A long-standing urband legend tells a story of a new poisonous spider in the US, which has been found in airplanes - namely under toilet seats. Is this story true?
It is a hoax.
This story is known to have been circulated via email for many years, in varying incarnations, recently making the jump to social media such as Twitter and Facebook. There is no evidence that any of these events ever occurred. Further, this spider – which is real – is not considered venomous.
Let’s take a look at the story.
A spider bite…please read………… And you thought the brown recluse was bad!
Three women in North Florida, turned up at hospitals over a 5-day period, all with the same symptoms. Fever, chills, and vomiting, followed by muscular collapse, paralysis, and finally, death. There were no outward signs of trauma.
Autopsy results showed toxicity in the blood. These women did not know each other, and seemed to have nothing in common. It was discovered, however, that they had all visited the same Restaurant (Olive Garden) within days of their deaths. The health department descended on the restaurant, shutting it down. The food, water, and air conditioning were all inspected and tested, to no avail.
The big break came when a waitress at the restaurant was rushed to the hospital with similar symptoms. She told doctors that she had been on vacation, and had only went to the restaurant to pick up her check. She did not eat or drink while she was there, but had used the restroom.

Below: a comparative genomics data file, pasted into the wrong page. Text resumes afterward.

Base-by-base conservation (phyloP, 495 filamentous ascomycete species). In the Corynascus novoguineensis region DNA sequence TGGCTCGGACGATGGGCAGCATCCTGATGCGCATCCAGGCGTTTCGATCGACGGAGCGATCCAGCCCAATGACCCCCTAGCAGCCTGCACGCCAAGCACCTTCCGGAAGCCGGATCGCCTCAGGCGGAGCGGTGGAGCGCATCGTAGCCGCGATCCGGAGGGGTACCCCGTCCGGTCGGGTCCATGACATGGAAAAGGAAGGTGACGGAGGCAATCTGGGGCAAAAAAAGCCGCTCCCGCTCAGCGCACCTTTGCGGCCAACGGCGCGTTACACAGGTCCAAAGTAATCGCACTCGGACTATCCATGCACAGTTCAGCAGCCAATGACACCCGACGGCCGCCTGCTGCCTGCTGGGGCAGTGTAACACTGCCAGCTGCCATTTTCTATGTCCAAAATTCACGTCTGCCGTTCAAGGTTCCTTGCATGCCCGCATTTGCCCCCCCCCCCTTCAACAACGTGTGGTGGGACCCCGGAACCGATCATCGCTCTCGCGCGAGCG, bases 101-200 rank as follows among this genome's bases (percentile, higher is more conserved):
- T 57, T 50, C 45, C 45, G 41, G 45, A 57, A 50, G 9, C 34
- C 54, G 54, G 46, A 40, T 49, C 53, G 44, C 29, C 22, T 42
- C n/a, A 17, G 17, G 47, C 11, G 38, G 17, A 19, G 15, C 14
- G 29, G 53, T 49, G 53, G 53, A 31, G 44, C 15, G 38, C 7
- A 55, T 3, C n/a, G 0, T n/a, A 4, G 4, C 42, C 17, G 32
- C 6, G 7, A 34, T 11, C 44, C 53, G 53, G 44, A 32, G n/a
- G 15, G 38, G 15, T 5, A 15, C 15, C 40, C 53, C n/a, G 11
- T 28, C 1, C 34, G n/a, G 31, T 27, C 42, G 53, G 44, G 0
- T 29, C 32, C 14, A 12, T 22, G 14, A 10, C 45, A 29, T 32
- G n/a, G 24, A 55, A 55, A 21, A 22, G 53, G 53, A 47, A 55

That is when one toxicologist, remembering an article he had read, drove out to the restaurant, went into the restroom, and lifted the toilet seat. Under the seat, out of normal view, was a small spider.
The spider was captured and brought back to the lab, where it was determined to be the Two-Striped Telamonia (Telamonia dimidiata), so named because of its reddened flesh color. This spider’s venom is extremely toxic, but can take several days to take effect. They live in cold, dark, damp climates, and toilet rims provide just the right atmosphere.
Several days later a lawyer from Jacksonville showed up at a hospital emergency room. Before his death, he told the doctor, that he had been away on business, had taken a flight from Indonesia, changing planes in Singapore, before returning home.
He did not visit (Olive Garden), while there. He did, as did all of the other victims, have what was determined to be a puncture wound, on his right buttock.
Investigators discovered that the flight he was on had originated in India.
The Civilian Aeronautics Board (CAB) ordered an immediate inspection of the toilets of all flights from India, and discovered the Two-Striped Telamonia (Telamonia dimidiata) spider’s nests on 4 different planes! It is now believed that these spiders can be anywhere in the country. So please, before you use a public toilet, lift the seat to check for spiders. It can save your life!
And please pass this on to everyone you care about.
The Two-Striped Telamonia is more commonly called the Two-Striped Jumper, or Telamonia dimidiata. It can be found in the rain forests and tropical environments of Singapore, Indonesia, Pakistan, India, Bhutan. And, as stated earlier, it is not considered poisonous.
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